My security organization has responded to the threat of macro-based viruses by changing all copies of Excel to no longer run macros/VBA scripts. Through some quick research, it looks like there are many valid alternatives to the "brute orce" approach. From my limited understanding, we could:

  • Establish a trusted location
  • Use the Office 2016 option to block macros in Internet sourced files
  • Block other Office applications than Excel
  • Establish an access group that has permissions to run macros
  • As above, but with permissions to run certified macros (and then certify the macro(s) needed)

All of these seem like worthwhile ways of letting our group continue working and I'm hoping the conversation will go well.

As security professionals yourselves, how would you wish a customer/user would present and participate in this discussion? Thanks very much in advance.

  • F) Create a signed version of the VBA and only allow signed VBA (or only that specific VBA) to run. – Monica Apologists Get Out Mar 20 '18 at 13:39

Make sure they understand that you are aware of the Risks of enabling macro's even if its for a select group. Then explain them for who and why enabling marco's would improve [insert your reason] (for example productivity). Then you can always suggest one of the options you listed above, however I would suggest you only come up with these solutions if they responded well to the conversation above.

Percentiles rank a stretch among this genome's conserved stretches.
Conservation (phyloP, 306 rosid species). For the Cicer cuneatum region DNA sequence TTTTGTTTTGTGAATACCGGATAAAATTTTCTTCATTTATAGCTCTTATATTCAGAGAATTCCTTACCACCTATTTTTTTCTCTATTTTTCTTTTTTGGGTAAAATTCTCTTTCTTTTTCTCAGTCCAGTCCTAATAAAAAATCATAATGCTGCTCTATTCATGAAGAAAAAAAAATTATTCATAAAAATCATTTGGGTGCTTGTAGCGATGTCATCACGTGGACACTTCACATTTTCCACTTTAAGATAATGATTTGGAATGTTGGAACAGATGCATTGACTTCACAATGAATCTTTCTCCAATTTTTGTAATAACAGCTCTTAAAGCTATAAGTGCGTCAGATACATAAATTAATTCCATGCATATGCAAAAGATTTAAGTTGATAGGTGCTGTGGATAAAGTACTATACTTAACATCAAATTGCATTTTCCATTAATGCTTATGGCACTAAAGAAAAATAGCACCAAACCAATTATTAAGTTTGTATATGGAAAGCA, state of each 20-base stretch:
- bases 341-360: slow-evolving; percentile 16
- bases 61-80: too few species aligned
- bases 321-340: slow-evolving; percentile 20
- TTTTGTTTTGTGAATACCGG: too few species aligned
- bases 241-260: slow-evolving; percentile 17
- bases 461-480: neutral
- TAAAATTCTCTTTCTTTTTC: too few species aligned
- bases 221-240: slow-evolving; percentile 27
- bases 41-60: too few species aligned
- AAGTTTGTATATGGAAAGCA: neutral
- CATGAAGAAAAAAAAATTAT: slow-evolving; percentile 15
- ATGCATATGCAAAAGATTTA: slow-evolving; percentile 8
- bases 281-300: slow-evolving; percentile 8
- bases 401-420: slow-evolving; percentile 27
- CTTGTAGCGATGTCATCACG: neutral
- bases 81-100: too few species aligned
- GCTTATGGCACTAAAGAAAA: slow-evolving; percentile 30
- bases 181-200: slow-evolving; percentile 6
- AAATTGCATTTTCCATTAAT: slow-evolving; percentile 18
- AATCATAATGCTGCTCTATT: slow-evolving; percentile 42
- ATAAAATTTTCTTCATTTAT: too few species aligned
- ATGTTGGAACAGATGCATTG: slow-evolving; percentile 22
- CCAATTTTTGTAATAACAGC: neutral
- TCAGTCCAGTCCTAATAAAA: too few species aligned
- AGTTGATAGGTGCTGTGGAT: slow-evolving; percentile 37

I always take users way more serious when they explain that they understand the risks, explain why it is needed and suggest possible solutions

probably this reply belongs in the comments, so if someone can move it

  • Cheers toom -- that's exactly why I've posted here. We're a modestly educated group of engineers so we don't make the request recklessly. This particular set of Excel macros was written by a 70+ year old industry veteran and helps inform million dollar decisions. Serious stuff, but security is too so we can't have a single winner. Glad to hear I may be on the right track here! – Ian McKechnie Mar 20 '18 at 9:48
  • Well security and usability never go well together, however I believe every company needs to find a solution that is acceptable for both. I don't have a definitive answer what is the right way to do it, but glad I could give some feedback – toom Mar 20 '18 at 12:33

Your Answer

By clicking “Post Your Answer”, you agree to our terms of service, privacy policy and cookie policy

Not the answer you're looking for? Browse other questions tagged or ask your own question.